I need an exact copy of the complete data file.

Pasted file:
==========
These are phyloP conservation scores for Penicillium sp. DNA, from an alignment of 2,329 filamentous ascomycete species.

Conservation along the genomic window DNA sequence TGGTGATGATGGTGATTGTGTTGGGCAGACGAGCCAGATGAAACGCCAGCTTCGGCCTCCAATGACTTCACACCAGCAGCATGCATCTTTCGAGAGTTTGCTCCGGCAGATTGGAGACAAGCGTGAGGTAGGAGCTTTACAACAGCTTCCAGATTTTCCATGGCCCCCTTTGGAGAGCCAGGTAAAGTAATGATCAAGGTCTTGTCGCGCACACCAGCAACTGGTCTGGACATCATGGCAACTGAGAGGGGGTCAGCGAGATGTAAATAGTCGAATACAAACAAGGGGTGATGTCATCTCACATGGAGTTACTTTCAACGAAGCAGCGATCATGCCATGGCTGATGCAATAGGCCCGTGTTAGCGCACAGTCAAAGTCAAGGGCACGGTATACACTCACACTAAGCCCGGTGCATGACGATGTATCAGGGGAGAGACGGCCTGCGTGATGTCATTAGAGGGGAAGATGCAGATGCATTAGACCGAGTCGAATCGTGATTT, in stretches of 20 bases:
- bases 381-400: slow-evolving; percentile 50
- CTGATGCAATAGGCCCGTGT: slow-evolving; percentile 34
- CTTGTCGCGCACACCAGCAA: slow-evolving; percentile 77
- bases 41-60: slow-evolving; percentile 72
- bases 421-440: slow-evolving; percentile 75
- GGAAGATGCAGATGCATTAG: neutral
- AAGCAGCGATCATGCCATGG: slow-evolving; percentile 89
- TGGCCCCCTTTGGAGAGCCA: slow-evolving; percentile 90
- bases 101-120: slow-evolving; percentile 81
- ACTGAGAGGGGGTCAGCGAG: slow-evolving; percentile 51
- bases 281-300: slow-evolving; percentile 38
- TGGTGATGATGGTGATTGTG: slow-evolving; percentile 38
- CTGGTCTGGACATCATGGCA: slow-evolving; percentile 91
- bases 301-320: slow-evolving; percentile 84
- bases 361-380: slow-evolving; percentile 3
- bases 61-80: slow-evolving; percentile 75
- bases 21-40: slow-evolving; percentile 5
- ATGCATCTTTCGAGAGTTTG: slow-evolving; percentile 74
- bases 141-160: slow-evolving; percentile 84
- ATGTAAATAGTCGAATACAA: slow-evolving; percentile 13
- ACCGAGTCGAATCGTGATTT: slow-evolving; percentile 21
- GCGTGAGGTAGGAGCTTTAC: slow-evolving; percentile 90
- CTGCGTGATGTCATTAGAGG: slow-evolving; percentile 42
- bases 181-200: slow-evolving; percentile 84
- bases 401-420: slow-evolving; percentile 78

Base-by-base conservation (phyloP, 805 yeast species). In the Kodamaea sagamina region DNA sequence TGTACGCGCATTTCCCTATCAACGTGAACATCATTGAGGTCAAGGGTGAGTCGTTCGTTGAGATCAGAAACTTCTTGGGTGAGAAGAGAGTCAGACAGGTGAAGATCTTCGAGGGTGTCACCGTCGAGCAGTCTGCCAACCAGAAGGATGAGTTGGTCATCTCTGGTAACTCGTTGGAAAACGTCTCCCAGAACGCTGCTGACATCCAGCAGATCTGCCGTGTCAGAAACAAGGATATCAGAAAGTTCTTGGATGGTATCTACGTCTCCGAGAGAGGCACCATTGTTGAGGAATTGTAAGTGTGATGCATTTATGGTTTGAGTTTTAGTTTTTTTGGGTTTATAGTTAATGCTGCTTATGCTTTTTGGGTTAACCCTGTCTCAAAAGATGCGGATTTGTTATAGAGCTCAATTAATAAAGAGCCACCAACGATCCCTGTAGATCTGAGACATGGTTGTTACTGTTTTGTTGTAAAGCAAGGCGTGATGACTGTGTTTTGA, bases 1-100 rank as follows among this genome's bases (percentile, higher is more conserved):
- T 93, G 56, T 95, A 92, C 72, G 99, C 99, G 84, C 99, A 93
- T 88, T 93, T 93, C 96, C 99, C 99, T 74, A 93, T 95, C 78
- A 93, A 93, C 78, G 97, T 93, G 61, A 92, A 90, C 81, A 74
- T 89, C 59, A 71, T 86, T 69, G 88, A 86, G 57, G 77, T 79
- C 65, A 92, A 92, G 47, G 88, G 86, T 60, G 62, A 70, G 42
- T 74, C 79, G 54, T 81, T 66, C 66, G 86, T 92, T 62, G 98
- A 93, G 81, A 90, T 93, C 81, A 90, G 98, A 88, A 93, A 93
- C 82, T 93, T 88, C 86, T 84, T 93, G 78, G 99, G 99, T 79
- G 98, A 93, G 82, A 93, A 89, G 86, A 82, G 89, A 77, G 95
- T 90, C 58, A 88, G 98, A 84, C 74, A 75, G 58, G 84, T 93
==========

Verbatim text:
These are phyloP conservation scores for Penicillium sp. DNA, from an alignment of 2,329 filamentous ascomycete species.

Conservation along the genomic window DNA sequence TGGTGATGATGGTGATTGTGTTGGGCAGACGAGCCAGATGAAACGCCAGCTTCGGCCTCCAATGACTTCACACCAGCAGCATGCATCTTTCGAGAGTTTGCTCCGGCAGATTGGAGACAAGCGTGAGGTAGGAGCTTTACAACAGCTTCCAGATTTTCCATGGCCCCCTTTGGAGAGCCAGGTAAAGTAATGATCAAGGTCTTGTCGCGCACACCAGCAACTGGTCTGGACATCATGGCAACTGAGAGGGGGTCAGCGAGATGTAAATAGTCGAATACAAACAAGGGGTGATGTCATCTCACATGGAGTTACTTTCAACGAAGCAGCGATCATGCCATGGCTGATGCAATAGGCCCGTGTTAGCGCACAGTCAAAGTCAAGGGCACGGTATACACTCACACTAAGCCCGGTGCATGACGATGTATCAGGGGAGAGACGGCCTGCGTGATGTCATTAGAGGGGAAGATGCAGATGCATTAGACCGAGTCGAATCGTGATTT, in stretches of 20 bases:
- bases 381-400: slow-evolving; percentile 50
- CTGATGCAATAGGCCCGTGT: slow-evolving; percentile 34
- CTTGTCGCGCACACCAGCAA: slow-evolving; percentile 77
- bases 41-60: slow-evolving; percentile 72
- bases 421-440: slow-evolving; percentile 75
- GGAAGATGCAGATGCATTAG: neutral
- AAGCAGCGATCATGCCATGG: slow-evolving; percentile 89
- TGGCCCCCTTTGGAGAGCCA: slow-evolving; percentile 90
- bases 101-120: slow-evolving; percentile 81
- ACTGAGAGGGGGTCAGCGAG: slow-evolving; percentile 51
- bases 281-300: slow-evolving; percentile 38
- TGGTGATGATGGTGATTGTG: slow-evolving; percentile 38
- CTGGTCTGGACATCATGGCA: slow-evolving; percentile 91
- bases 301-320: slow-evolving; percentile 84
- bases 361-380: slow-evolving; percentile 3
- bases 61-80: slow-evolving; percentile 75
- bases 21-40: slow-evolving; percentile 5
- ATGCATCTTTCGAGAGTTTG: slow-evolving; percentile 74
- bases 141-160: slow-evolving; percentile 84
- ATGTAAATAGTCGAATACAA: slow-evolving; percentile 13
- ACCGAGTCGAATCGTGATTT: slow-evolving; percentile 21
- GCGTGAGGTAGGAGCTTTAC: slow-evolving; percentile 90
- CTGCGTGATGTCATTAGAGG: slow-evolving; percentile 42
- bases 181-200: slow-evolving; percentile 84
- bases 401-420: slow-evolving; percentile 78

Base-by-base conservation (phyloP, 805 yeast species). In the Kodamaea sagamina region DNA sequence TGTACGCGCATTTCCCTATCAACGTGAACATCATTGAGGTCAAGGGTGAGTCGTTCGTTGAGATCAGAAACTTCTTGGGTGAGAAGAGAGTCAGACAGGTGAAGATCTTCGAGGGTGTCACCGTCGAGCAGTCTGCCAACCAGAAGGATGAGTTGGTCATCTCTGGTAACTCGTTGGAAAACGTCTCCCAGAACGCTGCTGACATCCAGCAGATCTGCCGTGTCAGAAACAAGGATATCAGAAAGTTCTTGGATGGTATCTACGTCTCCGAGAGAGGCACCATTGTTGAGGAATTGTAAGTGTGATGCATTTATGGTTTGAGTTTTAGTTTTTTTGGGTTTATAGTTAATGCTGCTTATGCTTTTTGGGTTAACCCTGTCTCAAAAGATGCGGATTTGTTATAGAGCTCAATTAATAAAGAGCCACCAACGATCCCTGTAGATCTGAGACATGGTTGTTACTGTTTTGTTGTAAAGCAAGGCGTGATGACTGTGTTTTGA, bases 1-100 rank as follows among this genome's bases (percentile, higher is more conserved):
- T 93, G 56, T 95, A 92, C 72, G 99, C 99, G 84, C 99, A 93
- T 88, T 93, T 93, C 96, C 99, C 99, T 74, A 93, T 95, C 78
- A 93, A 93, C 78, G 97, T 93, G 61, A 92, A 90, C 81, A 74
- T 89, C 59, A 71, T 86, T 69, G 88, A 86, G 57, G 77, T 79
- C 65, A 92, A 92, G 47, G 88, G 86, T 60, G 62, A 70, G 42
- T 74, C 79, G 54, T 81, T 66, C 66, G 86, T 92, T 62, G 98
- A 93, G 81, A 90, T 93, C 81, A 90, G 98, A 88, A 93, A 93
- C 82, T 93, T 88, C 86, T 84, T 93, G 78, G 99, G 99, T 79
- G 98, A 93, G 82, A 93, A 89, G 86, A 82, G 89, A 77, G 95
- T 90, C 58, A 88, G 98, A 84, C 74, A 75, G 58, G 84, T 93